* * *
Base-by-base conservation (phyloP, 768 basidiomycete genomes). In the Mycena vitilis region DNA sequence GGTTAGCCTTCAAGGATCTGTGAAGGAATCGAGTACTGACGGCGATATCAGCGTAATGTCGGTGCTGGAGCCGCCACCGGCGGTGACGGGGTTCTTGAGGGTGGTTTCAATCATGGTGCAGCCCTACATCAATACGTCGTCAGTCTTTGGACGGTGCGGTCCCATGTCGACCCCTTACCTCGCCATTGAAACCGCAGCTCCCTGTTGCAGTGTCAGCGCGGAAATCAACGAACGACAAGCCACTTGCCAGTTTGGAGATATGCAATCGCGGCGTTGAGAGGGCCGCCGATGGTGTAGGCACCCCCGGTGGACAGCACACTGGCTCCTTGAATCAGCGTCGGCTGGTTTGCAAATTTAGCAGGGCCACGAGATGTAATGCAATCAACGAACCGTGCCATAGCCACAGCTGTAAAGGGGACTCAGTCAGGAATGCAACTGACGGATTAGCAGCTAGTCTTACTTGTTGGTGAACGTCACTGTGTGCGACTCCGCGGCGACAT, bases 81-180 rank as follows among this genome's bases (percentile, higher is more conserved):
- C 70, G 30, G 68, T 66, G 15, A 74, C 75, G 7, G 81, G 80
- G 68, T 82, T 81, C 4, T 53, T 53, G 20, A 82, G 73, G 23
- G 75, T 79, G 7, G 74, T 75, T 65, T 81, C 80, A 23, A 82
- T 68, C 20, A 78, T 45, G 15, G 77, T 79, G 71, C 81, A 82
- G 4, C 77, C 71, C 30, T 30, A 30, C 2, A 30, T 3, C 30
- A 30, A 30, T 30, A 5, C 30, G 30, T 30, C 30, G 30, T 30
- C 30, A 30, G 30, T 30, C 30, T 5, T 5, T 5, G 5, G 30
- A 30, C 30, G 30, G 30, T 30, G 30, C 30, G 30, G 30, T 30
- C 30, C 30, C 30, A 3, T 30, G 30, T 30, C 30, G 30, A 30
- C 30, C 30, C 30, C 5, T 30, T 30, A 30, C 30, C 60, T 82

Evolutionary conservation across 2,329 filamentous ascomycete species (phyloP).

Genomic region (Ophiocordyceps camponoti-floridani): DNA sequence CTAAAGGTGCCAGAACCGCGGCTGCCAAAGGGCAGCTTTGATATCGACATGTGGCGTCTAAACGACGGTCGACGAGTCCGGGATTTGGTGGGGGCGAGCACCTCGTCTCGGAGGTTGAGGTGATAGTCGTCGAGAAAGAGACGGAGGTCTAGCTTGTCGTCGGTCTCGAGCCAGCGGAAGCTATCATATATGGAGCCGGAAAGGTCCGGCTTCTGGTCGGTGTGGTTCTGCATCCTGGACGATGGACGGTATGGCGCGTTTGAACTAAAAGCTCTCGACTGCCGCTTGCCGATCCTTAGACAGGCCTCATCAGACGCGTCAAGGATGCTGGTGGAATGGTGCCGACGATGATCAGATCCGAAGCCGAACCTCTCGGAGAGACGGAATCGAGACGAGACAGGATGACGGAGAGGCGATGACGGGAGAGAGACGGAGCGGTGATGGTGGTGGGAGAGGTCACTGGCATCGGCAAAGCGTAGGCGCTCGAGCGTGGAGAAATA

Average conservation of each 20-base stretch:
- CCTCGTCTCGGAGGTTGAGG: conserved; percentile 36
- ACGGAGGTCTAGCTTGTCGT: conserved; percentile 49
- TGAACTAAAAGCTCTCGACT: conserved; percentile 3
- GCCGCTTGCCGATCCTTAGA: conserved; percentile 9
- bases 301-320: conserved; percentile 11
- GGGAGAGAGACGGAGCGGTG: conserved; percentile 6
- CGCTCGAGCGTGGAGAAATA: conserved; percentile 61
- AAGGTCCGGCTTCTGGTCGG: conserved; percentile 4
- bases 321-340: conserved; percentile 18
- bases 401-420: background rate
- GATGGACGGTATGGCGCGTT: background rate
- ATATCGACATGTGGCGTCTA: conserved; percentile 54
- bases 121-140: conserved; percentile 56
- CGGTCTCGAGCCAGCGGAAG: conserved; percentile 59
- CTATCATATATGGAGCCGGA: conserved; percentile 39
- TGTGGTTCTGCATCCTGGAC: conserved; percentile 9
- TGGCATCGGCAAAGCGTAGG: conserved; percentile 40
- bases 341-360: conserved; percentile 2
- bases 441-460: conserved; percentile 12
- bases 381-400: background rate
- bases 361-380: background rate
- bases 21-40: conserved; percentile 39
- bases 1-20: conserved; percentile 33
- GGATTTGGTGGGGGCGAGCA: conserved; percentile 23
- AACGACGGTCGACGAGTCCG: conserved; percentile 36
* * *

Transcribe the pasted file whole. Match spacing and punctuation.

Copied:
Base-by-base conservation (phyloP, 768 basidiomycete genomes). In the Mycena vitilis region DNA sequence GGTTAGCCTTCAAGGATCTGTGAAGGAATCGAGTACTGACGGCGATATCAGCGTAATGTCGGTGCTGGAGCCGCCACCGGCGGTGACGGGGTTCTTGAGGGTGGTTTCAATCATGGTGCAGCCCTACATCAATACGTCGTCAGTCTTTGGACGGTGCGGTCCCATGTCGACCCCTTACCTCGCCATTGAAACCGCAGCTCCCTGTTGCAGTGTCAGCGCGGAAATCAACGAACGACAAGCCACTTGCCAGTTTGGAGATATGCAATCGCGGCGTTGAGAGGGCCGCCGATGGTGTAGGCACCCCCGGTGGACAGCACACTGGCTCCTTGAATCAGCGTCGGCTGGTTTGCAAATTTAGCAGGGCCACGAGATGTAATGCAATCAACGAACCGTGCCATAGCCACAGCTGTAAAGGGGACTCAGTCAGGAATGCAACTGACGGATTAGCAGCTAGTCTTACTTGTTGGTGAACGTCACTGTGTGCGACTCCGCGGCGACAT, bases 81-180 rank as follows among this genome's bases (percentile, higher is more conserved):
- C 70, G 30, G 68, T 66, G 15, A 74, C 75, G 7, G 81, G 80
- G 68, T 82, T 81, C 4, T 53, T 53, G 20, A 82, G 73, G 23
- G 75, T 79, G 7, G 74, T 75, T 65, T 81, C 80, A 23, A 82
- T 68, C 20, A 78, T 45, G 15, G 77, T 79, G 71, C 81, A 82
- G 4, C 77, C 71, C 30, T 30, A 30, C 2, A 30, T 3, C 30
- A 30, A 30, T 30, A 5, C 30, G 30, T 30, C 30, G 30, T 30
- C 30, A 30, G 30, T 30, C 30, T 5, T 5, T 5, G 5, G 30
- A 30, C 30, G 30, G 30, T 30, G 30, C 30, G 30, G 30, T 30
- C 30, C 30, C 30, A 3, T 30, G 30, T 30, C 30, G 30, A 30
- C 30, C 30, C 30, C 5, T 30, T 30, A 30, C 30, C 60, T 82

Evolutionary conservation across 2,329 filamentous ascomycete species (phyloP).

Genomic region (Ophiocordyceps camponoti-floridani): DNA sequence CTAAAGGTGCCAGAACCGCGGCTGCCAAAGGGCAGCTTTGATATCGACATGTGGCGTCTAAACGACGGTCGACGAGTCCGGGATTTGGTGGGGGCGAGCACCTCGTCTCGGAGGTTGAGGTGATAGTCGTCGAGAAAGAGACGGAGGTCTAGCTTGTCGTCGGTCTCGAGCCAGCGGAAGCTATCATATATGGAGCCGGAAAGGTCCGGCTTCTGGTCGGTGTGGTTCTGCATCCTGGACGATGGACGGTATGGCGCGTTTGAACTAAAAGCTCTCGACTGCCGCTTGCCGATCCTTAGACAGGCCTCATCAGACGCGTCAAGGATGCTGGTGGAATGGTGCCGACGATGATCAGATCCGAAGCCGAACCTCTCGGAGAGACGGAATCGAGACGAGACAGGATGACGGAGAGGCGATGACGGGAGAGAGACGGAGCGGTGATGGTGGTGGGAGAGGTCACTGGCATCGGCAAAGCGTAGGCGCTCGAGCGTGGAGAAATA

Average conservation of each 20-base stretch:
- CCTCGTCTCGGAGGTTGAGG: conserved; percentile 36
- ACGGAGGTCTAGCTTGTCGT: conserved; percentile 49
- TGAACTAAAAGCTCTCGACT: conserved; percentile 3
- GCCGCTTGCCGATCCTTAGA: conserved; percentile 9
- bases 301-320: conserved; percentile 11
- GGGAGAGAGACGGAGCGGTG: conserved; percentile 6
- CGCTCGAGCGTGGAGAAATA: conserved; percentile 61
- AAGGTCCGGCTTCTGGTCGG: conserved; percentile 4
- bases 321-340: conserved; percentile 18
- bases 401-420: background rate
- GATGGACGGTATGGCGCGTT: background rate
- ATATCGACATGTGGCGTCTA: conserved; percentile 54
- bases 121-140: conserved; percentile 56
- CGGTCTCGAGCCAGCGGAAG: conserved; percentile 59
- CTATCATATATGGAGCCGGA: conserved; percentile 39
- TGTGGTTCTGCATCCTGGAC: conserved; percentile 9
- TGGCATCGGCAAAGCGTAGG: conserved; percentile 40
- bases 341-360: conserved; percentile 2
- bases 441-460: conserved; percentile 12
- bases 381-400: background rate
- bases 361-380: background rate
- bases 21-40: conserved; percentile 39
- bases 1-20: conserved; percentile 33
- GGATTTGGTGGGGGCGAGCA: conserved; percentile 23
- AACGACGGTCGACGAGTCCG: conserved; percentile 36